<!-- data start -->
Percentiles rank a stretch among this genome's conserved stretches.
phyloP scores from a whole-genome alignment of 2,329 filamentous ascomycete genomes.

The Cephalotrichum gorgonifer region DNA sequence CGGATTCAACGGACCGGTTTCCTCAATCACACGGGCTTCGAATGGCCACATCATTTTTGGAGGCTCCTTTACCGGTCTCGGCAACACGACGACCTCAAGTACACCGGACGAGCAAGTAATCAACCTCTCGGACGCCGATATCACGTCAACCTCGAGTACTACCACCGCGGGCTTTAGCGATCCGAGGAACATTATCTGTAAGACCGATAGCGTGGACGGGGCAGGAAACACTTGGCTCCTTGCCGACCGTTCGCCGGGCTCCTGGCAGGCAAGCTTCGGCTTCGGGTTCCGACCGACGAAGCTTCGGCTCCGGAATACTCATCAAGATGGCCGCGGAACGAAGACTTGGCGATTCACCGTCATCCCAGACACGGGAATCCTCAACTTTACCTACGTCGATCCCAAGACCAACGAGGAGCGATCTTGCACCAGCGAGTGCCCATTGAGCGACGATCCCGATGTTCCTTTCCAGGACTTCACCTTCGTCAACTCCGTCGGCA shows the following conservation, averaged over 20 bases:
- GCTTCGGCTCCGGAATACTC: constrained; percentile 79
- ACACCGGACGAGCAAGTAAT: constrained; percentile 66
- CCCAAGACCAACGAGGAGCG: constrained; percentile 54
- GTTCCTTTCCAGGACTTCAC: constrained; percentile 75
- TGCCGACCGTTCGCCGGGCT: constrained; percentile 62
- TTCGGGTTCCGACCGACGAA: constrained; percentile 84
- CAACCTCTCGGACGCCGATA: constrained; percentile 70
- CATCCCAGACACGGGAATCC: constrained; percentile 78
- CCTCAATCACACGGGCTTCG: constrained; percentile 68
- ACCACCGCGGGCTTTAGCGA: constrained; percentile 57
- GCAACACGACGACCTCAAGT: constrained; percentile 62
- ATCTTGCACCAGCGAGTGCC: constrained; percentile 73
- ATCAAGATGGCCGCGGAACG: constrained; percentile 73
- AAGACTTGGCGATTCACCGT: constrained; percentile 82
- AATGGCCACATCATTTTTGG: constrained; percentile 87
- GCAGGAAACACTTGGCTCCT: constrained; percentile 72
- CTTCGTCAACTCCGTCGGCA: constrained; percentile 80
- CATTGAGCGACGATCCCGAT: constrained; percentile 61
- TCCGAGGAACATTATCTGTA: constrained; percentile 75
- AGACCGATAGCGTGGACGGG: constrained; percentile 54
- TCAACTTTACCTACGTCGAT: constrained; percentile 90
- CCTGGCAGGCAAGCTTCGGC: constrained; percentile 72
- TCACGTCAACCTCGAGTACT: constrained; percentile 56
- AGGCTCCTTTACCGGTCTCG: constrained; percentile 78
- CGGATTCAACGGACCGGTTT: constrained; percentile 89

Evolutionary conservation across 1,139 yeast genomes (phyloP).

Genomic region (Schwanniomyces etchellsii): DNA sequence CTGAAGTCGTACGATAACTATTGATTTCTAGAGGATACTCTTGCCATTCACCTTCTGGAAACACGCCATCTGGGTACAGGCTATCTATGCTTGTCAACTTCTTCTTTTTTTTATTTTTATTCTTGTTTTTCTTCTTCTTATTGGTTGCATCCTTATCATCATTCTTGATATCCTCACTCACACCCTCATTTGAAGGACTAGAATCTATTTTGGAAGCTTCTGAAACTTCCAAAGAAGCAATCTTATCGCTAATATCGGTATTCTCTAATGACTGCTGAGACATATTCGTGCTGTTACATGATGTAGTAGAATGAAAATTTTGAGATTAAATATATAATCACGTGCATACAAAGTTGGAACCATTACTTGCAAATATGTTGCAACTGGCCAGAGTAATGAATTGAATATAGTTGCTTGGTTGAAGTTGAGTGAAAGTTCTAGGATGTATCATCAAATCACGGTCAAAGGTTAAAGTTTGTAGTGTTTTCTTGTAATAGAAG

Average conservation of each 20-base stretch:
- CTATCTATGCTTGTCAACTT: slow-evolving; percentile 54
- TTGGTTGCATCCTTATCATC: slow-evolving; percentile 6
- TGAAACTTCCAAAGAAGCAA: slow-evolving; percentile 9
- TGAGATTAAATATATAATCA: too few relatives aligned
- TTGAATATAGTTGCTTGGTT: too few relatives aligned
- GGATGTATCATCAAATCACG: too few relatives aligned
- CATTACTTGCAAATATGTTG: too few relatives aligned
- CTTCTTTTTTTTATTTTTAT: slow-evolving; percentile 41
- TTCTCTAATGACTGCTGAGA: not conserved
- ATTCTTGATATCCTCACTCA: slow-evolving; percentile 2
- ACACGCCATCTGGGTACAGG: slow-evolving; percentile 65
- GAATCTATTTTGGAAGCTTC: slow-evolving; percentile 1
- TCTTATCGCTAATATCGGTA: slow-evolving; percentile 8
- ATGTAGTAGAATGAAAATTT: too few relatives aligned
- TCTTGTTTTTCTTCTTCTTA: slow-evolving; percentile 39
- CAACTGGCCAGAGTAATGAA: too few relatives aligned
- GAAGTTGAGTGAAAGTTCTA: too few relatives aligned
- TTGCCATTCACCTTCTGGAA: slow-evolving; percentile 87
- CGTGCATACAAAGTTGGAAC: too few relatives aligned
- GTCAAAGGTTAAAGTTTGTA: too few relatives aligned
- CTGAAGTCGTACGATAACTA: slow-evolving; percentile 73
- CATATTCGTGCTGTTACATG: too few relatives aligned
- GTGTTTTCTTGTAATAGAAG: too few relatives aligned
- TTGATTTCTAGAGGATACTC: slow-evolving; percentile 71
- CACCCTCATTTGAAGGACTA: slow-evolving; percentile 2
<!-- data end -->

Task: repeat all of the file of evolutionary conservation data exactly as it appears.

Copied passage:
Percentiles rank a stretch among this genome's conserved stretches.
phyloP scores from a whole-genome alignment of 2,329 filamentous ascomycete genomes.

The Cephalotrichum gorgonifer region DNA sequence CGGATTCAACGGACCGGTTTCCTCAATCACACGGGCTTCGAATGGCCACATCATTTTTGGAGGCTCCTTTACCGGTCTCGGCAACACGACGACCTCAAGTACACCGGACGAGCAAGTAATCAACCTCTCGGACGCCGATATCACGTCAACCTCGAGTACTACCACCGCGGGCTTTAGCGATCCGAGGAACATTATCTGTAAGACCGATAGCGTGGACGGGGCAGGAAACACTTGGCTCCTTGCCGACCGTTCGCCGGGCTCCTGGCAGGCAAGCTTCGGCTTCGGGTTCCGACCGACGAAGCTTCGGCTCCGGAATACTCATCAAGATGGCCGCGGAACGAAGACTTGGCGATTCACCGTCATCCCAGACACGGGAATCCTCAACTTTACCTACGTCGATCCCAAGACCAACGAGGAGCGATCTTGCACCAGCGAGTGCCCATTGAGCGACGATCCCGATGTTCCTTTCCAGGACTTCACCTTCGTCAACTCCGTCGGCA shows the following conservation, averaged over 20 bases:
- GCTTCGGCTCCGGAATACTC: constrained; percentile 79
- ACACCGGACGAGCAAGTAAT: constrained; percentile 66
- CCCAAGACCAACGAGGAGCG: constrained; percentile 54
- GTTCCTTTCCAGGACTTCAC: constrained; percentile 75
- TGCCGACCGTTCGCCGGGCT: constrained; percentile 62
- TTCGGGTTCCGACCGACGAA: constrained; percentile 84
- CAACCTCTCGGACGCCGATA: constrained; percentile 70
- CATCCCAGACACGGGAATCC: constrained; percentile 78
- CCTCAATCACACGGGCTTCG: constrained; percentile 68
- ACCACCGCGGGCTTTAGCGA: constrained; percentile 57
- GCAACACGACGACCTCAAGT: constrained; percentile 62
- ATCTTGCACCAGCGAGTGCC: constrained; percentile 73
- ATCAAGATGGCCGCGGAACG: constrained; percentile 73
- AAGACTTGGCGATTCACCGT: constrained; percentile 82
- AATGGCCACATCATTTTTGG: constrained; percentile 87
- GCAGGAAACACTTGGCTCCT: constrained; percentile 72
- CTTCGTCAACTCCGTCGGCA: constrained; percentile 80
- CATTGAGCGACGATCCCGAT: constrained; percentile 61
- TCCGAGGAACATTATCTGTA: constrained; percentile 75
- AGACCGATAGCGTGGACGGG: constrained; percentile 54
- TCAACTTTACCTACGTCGAT: constrained; percentile 90
- CCTGGCAGGCAAGCTTCGGC: constrained; percentile 72
- TCACGTCAACCTCGAGTACT: constrained; percentile 56
- AGGCTCCTTTACCGGTCTCG: constrained; percentile 78
- CGGATTCAACGGACCGGTTT: constrained; percentile 89

Evolutionary conservation across 1,139 yeast genomes (phyloP).

Genomic region (Schwanniomyces etchellsii): DNA sequence CTGAAGTCGTACGATAACTATTGATTTCTAGAGGATACTCTTGCCATTCACCTTCTGGAAACACGCCATCTGGGTACAGGCTATCTATGCTTGTCAACTTCTTCTTTTTTTTATTTTTATTCTTGTTTTTCTTCTTCTTATTGGTTGCATCCTTATCATCATTCTTGATATCCTCACTCACACCCTCATTTGAAGGACTAGAATCTATTTTGGAAGCTTCTGAAACTTCCAAAGAAGCAATCTTATCGCTAATATCGGTATTCTCTAATGACTGCTGAGACATATTCGTGCTGTTACATGATGTAGTAGAATGAAAATTTTGAGATTAAATATATAATCACGTGCATACAAAGTTGGAACCATTACTTGCAAATATGTTGCAACTGGCCAGAGTAATGAATTGAATATAGTTGCTTGGTTGAAGTTGAGTGAAAGTTCTAGGATGTATCATCAAATCACGGTCAAAGGTTAAAGTTTGTAGTGTTTTCTTGTAATAGAAG

Average conservation of each 20-base stretch:
- CTATCTATGCTTGTCAACTT: slow-evolving; percentile 54
- TTGGTTGCATCCTTATCATC: slow-evolving; percentile 6
- TGAAACTTCCAAAGAAGCAA: slow-evolving; percentile 9
- TGAGATTAAATATATAATCA: too few relatives aligned
- TTGAATATAGTTGCTTGGTT: too few relatives aligned
- GGATGTATCATCAAATCACG: too few relatives aligned
- CATTACTTGCAAATATGTTG: too few relatives aligned
- CTTCTTTTTTTTATTTTTAT: slow-evolving; percentile 41
- TTCTCTAATGACTGCTGAGA: not conserved
- ATTCTTGATATCCTCACTCA: slow-evolving; percentile 2
- ACACGCCATCTGGGTACAGG: slow-evolving; percentile 65
- GAATCTATTTTGGAAGCTTC: slow-evolving; percentile 1
- TCTTATCGCTAATATCGGTA: slow-evolving; percentile 8
- ATGTAGTAGAATGAAAATTT: too few relatives aligned
- TCTTGTTTTTCTTCTTCTTA: slow-evolving; percentile 39
- CAACTGGCCAGAGTAATGAA: too few relatives aligned
- GAAGTTGAGTGAAAGTTCTA: too few relatives aligned
- TTGCCATTCACCTTCTGGAA: slow-evolving; percentile 87
- CGTGCATACAAAGTTGGAAC: too few relatives aligned
- GTCAAAGGTTAAAGTTTGTA: too few relatives aligned
- CTGAAGTCGTACGATAACTA: slow-evolving; percentile 73
- CATATTCGTGCTGTTACATG: too few relatives aligned
- GTGTTTTCTTGTAATAGAAG: too few relatives aligned
- TTGATTTCTAGAGGATACTC: slow-evolving; percentile 71
- CACCCTCATTTGAAGGACTA: slow-evolving; percentile 2